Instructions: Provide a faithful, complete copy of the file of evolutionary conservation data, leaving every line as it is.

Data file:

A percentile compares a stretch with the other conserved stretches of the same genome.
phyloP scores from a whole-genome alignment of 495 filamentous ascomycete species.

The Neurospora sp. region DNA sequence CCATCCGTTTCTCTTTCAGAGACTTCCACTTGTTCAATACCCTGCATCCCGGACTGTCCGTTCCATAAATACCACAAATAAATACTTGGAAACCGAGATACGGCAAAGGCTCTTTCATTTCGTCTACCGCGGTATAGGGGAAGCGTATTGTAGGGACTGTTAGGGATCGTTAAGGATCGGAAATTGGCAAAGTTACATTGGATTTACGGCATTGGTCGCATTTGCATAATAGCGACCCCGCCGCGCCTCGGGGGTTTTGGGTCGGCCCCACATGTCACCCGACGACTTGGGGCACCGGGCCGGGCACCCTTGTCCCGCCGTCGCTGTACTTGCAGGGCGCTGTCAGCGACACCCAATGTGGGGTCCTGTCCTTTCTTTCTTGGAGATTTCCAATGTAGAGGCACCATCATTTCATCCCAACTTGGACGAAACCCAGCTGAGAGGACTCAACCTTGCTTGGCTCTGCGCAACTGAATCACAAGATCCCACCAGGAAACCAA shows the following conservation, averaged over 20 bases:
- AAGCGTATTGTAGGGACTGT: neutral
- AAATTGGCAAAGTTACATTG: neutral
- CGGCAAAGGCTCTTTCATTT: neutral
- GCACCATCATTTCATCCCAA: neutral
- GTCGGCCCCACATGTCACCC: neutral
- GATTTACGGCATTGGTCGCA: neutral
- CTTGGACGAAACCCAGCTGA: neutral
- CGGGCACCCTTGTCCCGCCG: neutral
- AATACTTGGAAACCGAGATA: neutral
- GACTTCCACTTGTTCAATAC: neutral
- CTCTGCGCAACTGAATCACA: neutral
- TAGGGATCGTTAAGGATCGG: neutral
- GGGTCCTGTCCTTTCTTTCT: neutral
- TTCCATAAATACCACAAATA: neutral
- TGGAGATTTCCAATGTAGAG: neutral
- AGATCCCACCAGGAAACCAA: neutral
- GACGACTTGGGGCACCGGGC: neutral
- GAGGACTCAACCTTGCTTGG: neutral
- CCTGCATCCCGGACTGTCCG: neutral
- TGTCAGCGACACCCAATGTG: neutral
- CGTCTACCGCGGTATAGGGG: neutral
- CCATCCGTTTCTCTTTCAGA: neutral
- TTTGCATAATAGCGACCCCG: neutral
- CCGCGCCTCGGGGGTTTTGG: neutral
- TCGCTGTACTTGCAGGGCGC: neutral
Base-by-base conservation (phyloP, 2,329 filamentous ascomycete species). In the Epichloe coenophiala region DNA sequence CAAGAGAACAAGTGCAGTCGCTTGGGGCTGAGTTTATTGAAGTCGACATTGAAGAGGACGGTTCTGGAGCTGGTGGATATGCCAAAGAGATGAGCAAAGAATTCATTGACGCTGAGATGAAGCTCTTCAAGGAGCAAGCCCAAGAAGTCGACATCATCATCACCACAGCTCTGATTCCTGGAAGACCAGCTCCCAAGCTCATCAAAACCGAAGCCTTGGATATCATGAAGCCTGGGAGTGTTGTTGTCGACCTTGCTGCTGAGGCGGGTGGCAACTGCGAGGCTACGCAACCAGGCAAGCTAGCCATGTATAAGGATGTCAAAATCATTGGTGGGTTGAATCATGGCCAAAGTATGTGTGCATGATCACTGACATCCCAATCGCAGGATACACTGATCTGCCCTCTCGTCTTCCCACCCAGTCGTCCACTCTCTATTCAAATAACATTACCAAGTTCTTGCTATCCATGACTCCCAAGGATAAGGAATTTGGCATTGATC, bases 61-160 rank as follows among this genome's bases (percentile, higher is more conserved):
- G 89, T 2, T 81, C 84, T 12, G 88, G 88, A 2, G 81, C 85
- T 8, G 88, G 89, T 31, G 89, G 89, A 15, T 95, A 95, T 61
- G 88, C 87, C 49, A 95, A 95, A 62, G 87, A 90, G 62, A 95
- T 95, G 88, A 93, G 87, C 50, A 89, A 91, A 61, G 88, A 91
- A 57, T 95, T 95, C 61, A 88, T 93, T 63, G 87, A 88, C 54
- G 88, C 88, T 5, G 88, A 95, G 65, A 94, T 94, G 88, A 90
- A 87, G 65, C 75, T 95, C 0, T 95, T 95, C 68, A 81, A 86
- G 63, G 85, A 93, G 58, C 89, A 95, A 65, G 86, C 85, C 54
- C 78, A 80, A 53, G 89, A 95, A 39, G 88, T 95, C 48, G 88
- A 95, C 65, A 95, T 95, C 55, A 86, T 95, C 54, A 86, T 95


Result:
A percentile compares a stretch with the other conserved stretches of the same genome.
phyloP scores from a whole-genome alignment of 495 filamentous ascomycete species.

The Neurospora sp. region DNA sequence CCATCCGTTTCTCTTTCAGAGACTTCCACTTGTTCAATACCCTGCATCCCGGACTGTCCGTTCCATAAATACCACAAATAAATACTTGGAAACCGAGATACGGCAAAGGCTCTTTCATTTCGTCTACCGCGGTATAGGGGAAGCGTATTGTAGGGACTGTTAGGGATCGTTAAGGATCGGAAATTGGCAAAGTTACATTGGATTTACGGCATTGGTCGCATTTGCATAATAGCGACCCCGCCGCGCCTCGGGGGTTTTGGGTCGGCCCCACATGTCACCCGACGACTTGGGGCACCGGGCCGGGCACCCTTGTCCCGCCGTCGCTGTACTTGCAGGGCGCTGTCAGCGACACCCAATGTGGGGTCCTGTCCTTTCTTTCTTGGAGATTTCCAATGTAGAGGCACCATCATTTCATCCCAACTTGGACGAAACCCAGCTGAGAGGACTCAACCTTGCTTGGCTCTGCGCAACTGAATCACAAGATCCCACCAGGAAACCAA shows the following conservation, averaged over 20 bases:
- AAGCGTATTGTAGGGACTGT: neutral
- AAATTGGCAAAGTTACATTG: neutral
- CGGCAAAGGCTCTTTCATTT: neutral
- GCACCATCATTTCATCCCAA: neutral
- GTCGGCCCCACATGTCACCC: neutral
- GATTTACGGCATTGGTCGCA: neutral
- CTTGGACGAAACCCAGCTGA: neutral
- CGGGCACCCTTGTCCCGCCG: neutral
- AATACTTGGAAACCGAGATA: neutral
- GACTTCCACTTGTTCAATAC: neutral
- CTCTGCGCAACTGAATCACA: neutral
- TAGGGATCGTTAAGGATCGG: neutral
- GGGTCCTGTCCTTTCTTTCT: neutral
- TTCCATAAATACCACAAATA: neutral
- TGGAGATTTCCAATGTAGAG: neutral
- AGATCCCACCAGGAAACCAA: neutral
- GACGACTTGGGGCACCGGGC: neutral
- GAGGACTCAACCTTGCTTGG: neutral
- CCTGCATCCCGGACTGTCCG: neutral
- TGTCAGCGACACCCAATGTG: neutral
- CGTCTACCGCGGTATAGGGG: neutral
- CCATCCGTTTCTCTTTCAGA: neutral
- TTTGCATAATAGCGACCCCG: neutral
- CCGCGCCTCGGGGGTTTTGG: neutral
- TCGCTGTACTTGCAGGGCGC: neutral
Base-by-base conservation (phyloP, 2,329 filamentous ascomycete species). In the Epichloe coenophiala region DNA sequence CAAGAGAACAAGTGCAGTCGCTTGGGGCTGAGTTTATTGAAGTCGACATTGAAGAGGACGGTTCTGGAGCTGGTGGATATGCCAAAGAGATGAGCAAAGAATTCATTGACGCTGAGATGAAGCTCTTCAAGGAGCAAGCCCAAGAAGTCGACATCATCATCACCACAGCTCTGATTCCTGGAAGACCAGCTCCCAAGCTCATCAAAACCGAAGCCTTGGATATCATGAAGCCTGGGAGTGTTGTTGTCGACCTTGCTGCTGAGGCGGGTGGCAACTGCGAGGCTACGCAACCAGGCAAGCTAGCCATGTATAAGGATGTCAAAATCATTGGTGGGTTGAATCATGGCCAAAGTATGTGTGCATGATCACTGACATCCCAATCGCAGGATACACTGATCTGCCCTCTCGTCTTCCCACCCAGTCGTCCACTCTCTATTCAAATAACATTACCAAGTTCTTGCTATCCATGACTCCCAAGGATAAGGAATTTGGCATTGATC, bases 61-160 rank as follows among this genome's bases (percentile, higher is more conserved):
- G 89, T 2, T 81, C 84, T 12, G 88, G 88, A 2, G 81, C 85
- T 8, G 88, G 89, T 31, G 89, G 89, A 15, T 95, A 95, T 61
- G 88, C 87, C 49, A 95, A 95, A 62, G 87, A 90, G 62, A 95
- T 95, G 88, A 93, G 87, C 50, A 89, A 91, A 61, G 88, A 91
- A 57, T 95, T 95, C 61, A 88, T 93, T 63, G 87, A 88, C 54
- G 88, C 88, T 5, G 88, A 95, G 65, A 94, T 94, G 88, A 90
- A 87, G 65, C 75, T 95, C 0, T 95, T 95, C 68, A 81, A 86
- G 63, G 85, A 93, G 58, C 89, A 95, A 65, G 86, C 85, C 54
- C 78, A 80, A 53, G 89, A 95, A 39, G 88, T 95, C 48, G 88
- A 95, C 65, A 95, T 95, C 55, A 86, T 95, C 54, A 86, T 95